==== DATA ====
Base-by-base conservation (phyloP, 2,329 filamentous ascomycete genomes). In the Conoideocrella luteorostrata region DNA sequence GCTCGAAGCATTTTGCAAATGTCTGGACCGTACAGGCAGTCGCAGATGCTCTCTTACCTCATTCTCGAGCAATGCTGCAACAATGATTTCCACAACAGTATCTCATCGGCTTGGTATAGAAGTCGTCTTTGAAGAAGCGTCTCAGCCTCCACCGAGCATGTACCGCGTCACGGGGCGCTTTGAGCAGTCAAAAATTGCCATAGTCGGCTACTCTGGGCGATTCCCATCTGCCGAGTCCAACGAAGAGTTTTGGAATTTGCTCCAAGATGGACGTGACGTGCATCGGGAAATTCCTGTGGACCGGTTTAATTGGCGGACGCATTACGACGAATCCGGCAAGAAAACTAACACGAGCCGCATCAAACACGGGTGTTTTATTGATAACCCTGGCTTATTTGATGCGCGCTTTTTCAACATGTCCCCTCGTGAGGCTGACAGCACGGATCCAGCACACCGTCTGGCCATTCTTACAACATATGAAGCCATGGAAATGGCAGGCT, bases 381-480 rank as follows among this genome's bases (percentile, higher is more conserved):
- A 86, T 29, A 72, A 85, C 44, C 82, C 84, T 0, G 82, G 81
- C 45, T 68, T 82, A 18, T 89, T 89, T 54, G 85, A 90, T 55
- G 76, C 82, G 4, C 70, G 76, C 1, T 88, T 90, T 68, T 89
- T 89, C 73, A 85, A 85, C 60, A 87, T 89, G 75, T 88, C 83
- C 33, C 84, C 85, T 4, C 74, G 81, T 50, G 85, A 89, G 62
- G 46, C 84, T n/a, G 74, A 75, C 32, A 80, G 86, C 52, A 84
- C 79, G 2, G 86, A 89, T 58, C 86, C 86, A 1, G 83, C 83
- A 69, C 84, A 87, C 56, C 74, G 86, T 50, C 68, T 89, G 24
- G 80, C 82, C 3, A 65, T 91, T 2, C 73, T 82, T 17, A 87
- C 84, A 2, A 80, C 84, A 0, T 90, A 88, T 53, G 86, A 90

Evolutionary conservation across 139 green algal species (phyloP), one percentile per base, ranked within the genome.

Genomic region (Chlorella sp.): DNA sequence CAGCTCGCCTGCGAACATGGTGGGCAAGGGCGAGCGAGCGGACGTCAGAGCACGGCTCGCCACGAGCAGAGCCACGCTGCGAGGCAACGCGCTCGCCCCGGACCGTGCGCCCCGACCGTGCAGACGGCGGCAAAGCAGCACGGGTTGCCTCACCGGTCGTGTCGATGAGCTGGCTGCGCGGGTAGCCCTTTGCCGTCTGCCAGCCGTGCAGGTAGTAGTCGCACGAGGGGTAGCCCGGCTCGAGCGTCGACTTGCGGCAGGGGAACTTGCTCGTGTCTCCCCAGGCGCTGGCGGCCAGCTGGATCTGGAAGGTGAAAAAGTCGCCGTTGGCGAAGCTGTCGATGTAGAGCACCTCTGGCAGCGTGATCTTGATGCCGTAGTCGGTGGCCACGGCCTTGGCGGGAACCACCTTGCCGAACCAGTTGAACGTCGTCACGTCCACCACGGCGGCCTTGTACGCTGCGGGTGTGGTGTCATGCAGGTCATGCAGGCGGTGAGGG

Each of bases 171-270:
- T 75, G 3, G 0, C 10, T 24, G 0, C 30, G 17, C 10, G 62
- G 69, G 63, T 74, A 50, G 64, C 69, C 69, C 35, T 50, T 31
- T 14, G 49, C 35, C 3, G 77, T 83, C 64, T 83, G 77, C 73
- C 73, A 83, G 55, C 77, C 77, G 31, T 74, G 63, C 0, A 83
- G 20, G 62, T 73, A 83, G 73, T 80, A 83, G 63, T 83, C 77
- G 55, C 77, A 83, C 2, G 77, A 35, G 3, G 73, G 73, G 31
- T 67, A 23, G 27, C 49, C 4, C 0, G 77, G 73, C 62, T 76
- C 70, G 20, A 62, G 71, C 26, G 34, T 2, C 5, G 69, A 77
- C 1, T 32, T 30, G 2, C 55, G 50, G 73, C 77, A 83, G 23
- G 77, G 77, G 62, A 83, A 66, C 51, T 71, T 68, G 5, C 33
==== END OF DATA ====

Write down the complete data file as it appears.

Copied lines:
Base-by-base conservation (phyloP, 2,329 filamentous ascomycete genomes). In the Conoideocrella luteorostrata region DNA sequence GCTCGAAGCATTTTGCAAATGTCTGGACCGTACAGGCAGTCGCAGATGCTCTCTTACCTCATTCTCGAGCAATGCTGCAACAATGATTTCCACAACAGTATCTCATCGGCTTGGTATAGAAGTCGTCTTTGAAGAAGCGTCTCAGCCTCCACCGAGCATGTACCGCGTCACGGGGCGCTTTGAGCAGTCAAAAATTGCCATAGTCGGCTACTCTGGGCGATTCCCATCTGCCGAGTCCAACGAAGAGTTTTGGAATTTGCTCCAAGATGGACGTGACGTGCATCGGGAAATTCCTGTGGACCGGTTTAATTGGCGGACGCATTACGACGAATCCGGCAAGAAAACTAACACGAGCCGCATCAAACACGGGTGTTTTATTGATAACCCTGGCTTATTTGATGCGCGCTTTTTCAACATGTCCCCTCGTGAGGCTGACAGCACGGATCCAGCACACCGTCTGGCCATTCTTACAACATATGAAGCCATGGAAATGGCAGGCT, bases 381-480 rank as follows among this genome's bases (percentile, higher is more conserved):
- A 86, T 29, A 72, A 85, C 44, C 82, C 84, T 0, G 82, G 81
- C 45, T 68, T 82, A 18, T 89, T 89, T 54, G 85, A 90, T 55
- G 76, C 82, G 4, C 70, G 76, C 1, T 88, T 90, T 68, T 89
- T 89, C 73, A 85, A 85, C 60, A 87, T 89, G 75, T 88, C 83
- C 33, C 84, C 85, T 4, C 74, G 81, T 50, G 85, A 89, G 62
- G 46, C 84, T n/a, G 74, A 75, C 32, A 80, G 86, C 52, A 84
- C 79, G 2, G 86, A 89, T 58, C 86, C 86, A 1, G 83, C 83
- A 69, C 84, A 87, C 56, C 74, G 86, T 50, C 68, T 89, G 24
- G 80, C 82, C 3, A 65, T 91, T 2, C 73, T 82, T 17, A 87
- C 84, A 2, A 80, C 84, A 0, T 90, A 88, T 53, G 86, A 90

Evolutionary conservation across 139 green algal species (phyloP), one percentile per base, ranked within the genome.

Genomic region (Chlorella sp.): DNA sequence CAGCTCGCCTGCGAACATGGTGGGCAAGGGCGAGCGAGCGGACGTCAGAGCACGGCTCGCCACGAGCAGAGCCACGCTGCGAGGCAACGCGCTCGCCCCGGACCGTGCGCCCCGACCGTGCAGACGGCGGCAAAGCAGCACGGGTTGCCTCACCGGTCGTGTCGATGAGCTGGCTGCGCGGGTAGCCCTTTGCCGTCTGCCAGCCGTGCAGGTAGTAGTCGCACGAGGGGTAGCCCGGCTCGAGCGTCGACTTGCGGCAGGGGAACTTGCTCGTGTCTCCCCAGGCGCTGGCGGCCAGCTGGATCTGGAAGGTGAAAAAGTCGCCGTTGGCGAAGCTGTCGATGTAGAGCACCTCTGGCAGCGTGATCTTGATGCCGTAGTCGGTGGCCACGGCCTTGGCGGGAACCACCTTGCCGAACCAGTTGAACGTCGTCACGTCCACCACGGCGGCCTTGTACGCTGCGGGTGTGGTGTCATGCAGGTCATGCAGGCGGTGAGGG

Each of bases 171-270:
- T 75, G 3, G 0, C 10, T 24, G 0, C 30, G 17, C 10, G 62
- G 69, G 63, T 74, A 50, G 64, C 69, C 69, C 35, T 50, T 31
- T 14, G 49, C 35, C 3, G 77, T 83, C 64, T 83, G 77, C 73
- C 73, A 83, G 55, C 77, C 77, G 31, T 74, G 63, C 0, A 83
- G 20, G 62, T 73, A 83, G 73, T 80, A 83, G 63, T 83, C 77
- G 55, C 77, A 83, C 2, G 77, A 35, G 3, G 73, G 73, G 31
- T 67, A 23, G 27, C 49, C 4, C 0, G 77, G 73, C 62, T 76
- C 70, G 20, A 62, G 71, C 26, G 34, T 2, C 5, G 69, A 77
- C 1, T 32, T 30, G 2, C 55, G 50, G 73, C 77, A 83, G 23
- G 77, G 77, G 62, A 83, A 66, C 51, T 71, T 68, G 5, C 33